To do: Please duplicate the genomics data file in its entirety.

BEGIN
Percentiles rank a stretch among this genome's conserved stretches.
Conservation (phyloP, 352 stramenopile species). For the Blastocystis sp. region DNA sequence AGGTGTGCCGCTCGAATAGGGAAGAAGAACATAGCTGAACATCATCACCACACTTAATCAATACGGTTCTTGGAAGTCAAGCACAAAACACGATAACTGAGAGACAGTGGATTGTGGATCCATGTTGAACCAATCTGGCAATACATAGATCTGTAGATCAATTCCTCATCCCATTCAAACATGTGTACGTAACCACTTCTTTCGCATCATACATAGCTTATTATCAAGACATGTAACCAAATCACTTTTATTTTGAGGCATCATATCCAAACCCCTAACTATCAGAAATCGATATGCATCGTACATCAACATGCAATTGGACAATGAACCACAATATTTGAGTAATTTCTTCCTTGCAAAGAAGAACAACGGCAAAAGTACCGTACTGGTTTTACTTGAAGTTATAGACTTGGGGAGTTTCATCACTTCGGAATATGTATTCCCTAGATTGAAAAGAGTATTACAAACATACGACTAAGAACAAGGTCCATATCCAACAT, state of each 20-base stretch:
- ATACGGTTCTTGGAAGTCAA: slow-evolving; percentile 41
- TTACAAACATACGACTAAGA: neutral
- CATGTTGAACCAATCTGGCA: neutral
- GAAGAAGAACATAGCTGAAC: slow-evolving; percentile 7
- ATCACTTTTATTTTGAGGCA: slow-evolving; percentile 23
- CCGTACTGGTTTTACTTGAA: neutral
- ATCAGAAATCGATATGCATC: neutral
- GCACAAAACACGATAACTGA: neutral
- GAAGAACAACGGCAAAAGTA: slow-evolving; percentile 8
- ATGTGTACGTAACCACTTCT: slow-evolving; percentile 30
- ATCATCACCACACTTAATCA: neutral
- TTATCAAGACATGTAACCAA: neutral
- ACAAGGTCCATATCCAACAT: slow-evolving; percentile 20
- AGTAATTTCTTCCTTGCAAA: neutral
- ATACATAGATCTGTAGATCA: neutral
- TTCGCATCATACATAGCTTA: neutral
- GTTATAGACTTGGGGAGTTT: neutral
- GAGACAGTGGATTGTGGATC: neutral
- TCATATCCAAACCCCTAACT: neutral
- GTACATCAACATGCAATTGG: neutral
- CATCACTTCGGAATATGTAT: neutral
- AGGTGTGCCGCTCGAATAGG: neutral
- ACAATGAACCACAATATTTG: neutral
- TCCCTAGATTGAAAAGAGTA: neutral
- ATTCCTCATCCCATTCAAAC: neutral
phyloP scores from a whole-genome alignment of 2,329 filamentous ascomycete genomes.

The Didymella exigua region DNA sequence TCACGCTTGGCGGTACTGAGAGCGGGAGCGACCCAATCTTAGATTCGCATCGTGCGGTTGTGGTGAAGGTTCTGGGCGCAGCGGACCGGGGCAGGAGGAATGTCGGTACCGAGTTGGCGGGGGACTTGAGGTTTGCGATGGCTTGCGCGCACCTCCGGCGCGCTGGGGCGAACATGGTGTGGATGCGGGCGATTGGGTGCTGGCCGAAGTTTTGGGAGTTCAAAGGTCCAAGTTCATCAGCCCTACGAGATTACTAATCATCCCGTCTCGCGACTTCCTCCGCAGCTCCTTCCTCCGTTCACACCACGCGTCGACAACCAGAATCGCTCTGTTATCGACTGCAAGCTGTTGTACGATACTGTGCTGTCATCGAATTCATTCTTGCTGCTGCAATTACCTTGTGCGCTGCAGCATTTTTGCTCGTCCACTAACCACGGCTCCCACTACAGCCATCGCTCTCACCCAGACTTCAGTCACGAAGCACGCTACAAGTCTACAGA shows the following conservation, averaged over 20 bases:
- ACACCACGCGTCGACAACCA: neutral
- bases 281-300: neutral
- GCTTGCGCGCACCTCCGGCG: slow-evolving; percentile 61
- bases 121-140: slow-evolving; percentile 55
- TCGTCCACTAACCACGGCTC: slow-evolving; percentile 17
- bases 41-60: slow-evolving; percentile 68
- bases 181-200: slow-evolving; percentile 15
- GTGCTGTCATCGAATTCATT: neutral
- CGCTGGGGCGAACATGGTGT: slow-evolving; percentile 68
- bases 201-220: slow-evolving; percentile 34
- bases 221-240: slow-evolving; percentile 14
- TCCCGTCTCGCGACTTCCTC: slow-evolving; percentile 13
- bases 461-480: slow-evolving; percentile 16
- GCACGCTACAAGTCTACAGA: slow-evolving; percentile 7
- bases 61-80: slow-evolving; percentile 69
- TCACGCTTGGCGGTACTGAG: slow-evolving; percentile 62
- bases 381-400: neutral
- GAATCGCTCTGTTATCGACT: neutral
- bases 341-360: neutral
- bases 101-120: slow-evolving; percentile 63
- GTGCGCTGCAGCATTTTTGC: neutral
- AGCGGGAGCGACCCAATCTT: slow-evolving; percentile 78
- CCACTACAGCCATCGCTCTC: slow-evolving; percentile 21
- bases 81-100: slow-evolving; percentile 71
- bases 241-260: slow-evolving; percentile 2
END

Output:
Percentiles rank a stretch among this genome's conserved stretches.
Conservation (phyloP, 352 stramenopile species). For the Blastocystis sp. region DNA sequence AGGTGTGCCGCTCGAATAGGGAAGAAGAACATAGCTGAACATCATCACCACACTTAATCAATACGGTTCTTGGAAGTCAAGCACAAAACACGATAACTGAGAGACAGTGGATTGTGGATCCATGTTGAACCAATCTGGCAATACATAGATCTGTAGATCAATTCCTCATCCCATTCAAACATGTGTACGTAACCACTTCTTTCGCATCATACATAGCTTATTATCAAGACATGTAACCAAATCACTTTTATTTTGAGGCATCATATCCAAACCCCTAACTATCAGAAATCGATATGCATCGTACATCAACATGCAATTGGACAATGAACCACAATATTTGAGTAATTTCTTCCTTGCAAAGAAGAACAACGGCAAAAGTACCGTACTGGTTTTACTTGAAGTTATAGACTTGGGGAGTTTCATCACTTCGGAATATGTATTCCCTAGATTGAAAAGAGTATTACAAACATACGACTAAGAACAAGGTCCATATCCAACAT, state of each 20-base stretch:
- ATACGGTTCTTGGAAGTCAA: slow-evolving; percentile 41
- TTACAAACATACGACTAAGA: neutral
- CATGTTGAACCAATCTGGCA: neutral
- GAAGAAGAACATAGCTGAAC: slow-evolving; percentile 7
- ATCACTTTTATTTTGAGGCA: slow-evolving; percentile 23
- CCGTACTGGTTTTACTTGAA: neutral
- ATCAGAAATCGATATGCATC: neutral
- GCACAAAACACGATAACTGA: neutral
- GAAGAACAACGGCAAAAGTA: slow-evolving; percentile 8
- ATGTGTACGTAACCACTTCT: slow-evolving; percentile 30
- ATCATCACCACACTTAATCA: neutral
- TTATCAAGACATGTAACCAA: neutral
- ACAAGGTCCATATCCAACAT: slow-evolving; percentile 20
- AGTAATTTCTTCCTTGCAAA: neutral
- ATACATAGATCTGTAGATCA: neutral
- TTCGCATCATACATAGCTTA: neutral
- GTTATAGACTTGGGGAGTTT: neutral
- GAGACAGTGGATTGTGGATC: neutral
- TCATATCCAAACCCCTAACT: neutral
- GTACATCAACATGCAATTGG: neutral
- CATCACTTCGGAATATGTAT: neutral
- AGGTGTGCCGCTCGAATAGG: neutral
- ACAATGAACCACAATATTTG: neutral
- TCCCTAGATTGAAAAGAGTA: neutral
- ATTCCTCATCCCATTCAAAC: neutral
phyloP scores from a whole-genome alignment of 2,329 filamentous ascomycete genomes.

The Didymella exigua region DNA sequence TCACGCTTGGCGGTACTGAGAGCGGGAGCGACCCAATCTTAGATTCGCATCGTGCGGTTGTGGTGAAGGTTCTGGGCGCAGCGGACCGGGGCAGGAGGAATGTCGGTACCGAGTTGGCGGGGGACTTGAGGTTTGCGATGGCTTGCGCGCACCTCCGGCGCGCTGGGGCGAACATGGTGTGGATGCGGGCGATTGGGTGCTGGCCGAAGTTTTGGGAGTTCAAAGGTCCAAGTTCATCAGCCCTACGAGATTACTAATCATCCCGTCTCGCGACTTCCTCCGCAGCTCCTTCCTCCGTTCACACCACGCGTCGACAACCAGAATCGCTCTGTTATCGACTGCAAGCTGTTGTACGATACTGTGCTGTCATCGAATTCATTCTTGCTGCTGCAATTACCTTGTGCGCTGCAGCATTTTTGCTCGTCCACTAACCACGGCTCCCACTACAGCCATCGCTCTCACCCAGACTTCAGTCACGAAGCACGCTACAAGTCTACAGA shows the following conservation, averaged over 20 bases:
- ACACCACGCGTCGACAACCA: neutral
- bases 281-300: neutral
- GCTTGCGCGCACCTCCGGCG: slow-evolving; percentile 61
- bases 121-140: slow-evolving; percentile 55
- TCGTCCACTAACCACGGCTC: slow-evolving; percentile 17
- bases 41-60: slow-evolving; percentile 68
- bases 181-200: slow-evolving; percentile 15
- GTGCTGTCATCGAATTCATT: neutral
- CGCTGGGGCGAACATGGTGT: slow-evolving; percentile 68
- bases 201-220: slow-evolving; percentile 34
- bases 221-240: slow-evolving; percentile 14
- TCCCGTCTCGCGACTTCCTC: slow-evolving; percentile 13
- bases 461-480: slow-evolving; percentile 16
- GCACGCTACAAGTCTACAGA: slow-evolving; percentile 7
- bases 61-80: slow-evolving; percentile 69
- TCACGCTTGGCGGTACTGAG: slow-evolving; percentile 62
- bases 381-400: neutral
- GAATCGCTCTGTTATCGACT: neutral
- bases 341-360: neutral
- bases 101-120: slow-evolving; percentile 63
- GTGCGCTGCAGCATTTTTGC: neutral
- AGCGGGAGCGACCCAATCTT: slow-evolving; percentile 78
- CCACTACAGCCATCGCTCTC: slow-evolving; percentile 21
- bases 81-100: slow-evolving; percentile 71
- bases 241-260: slow-evolving; percentile 2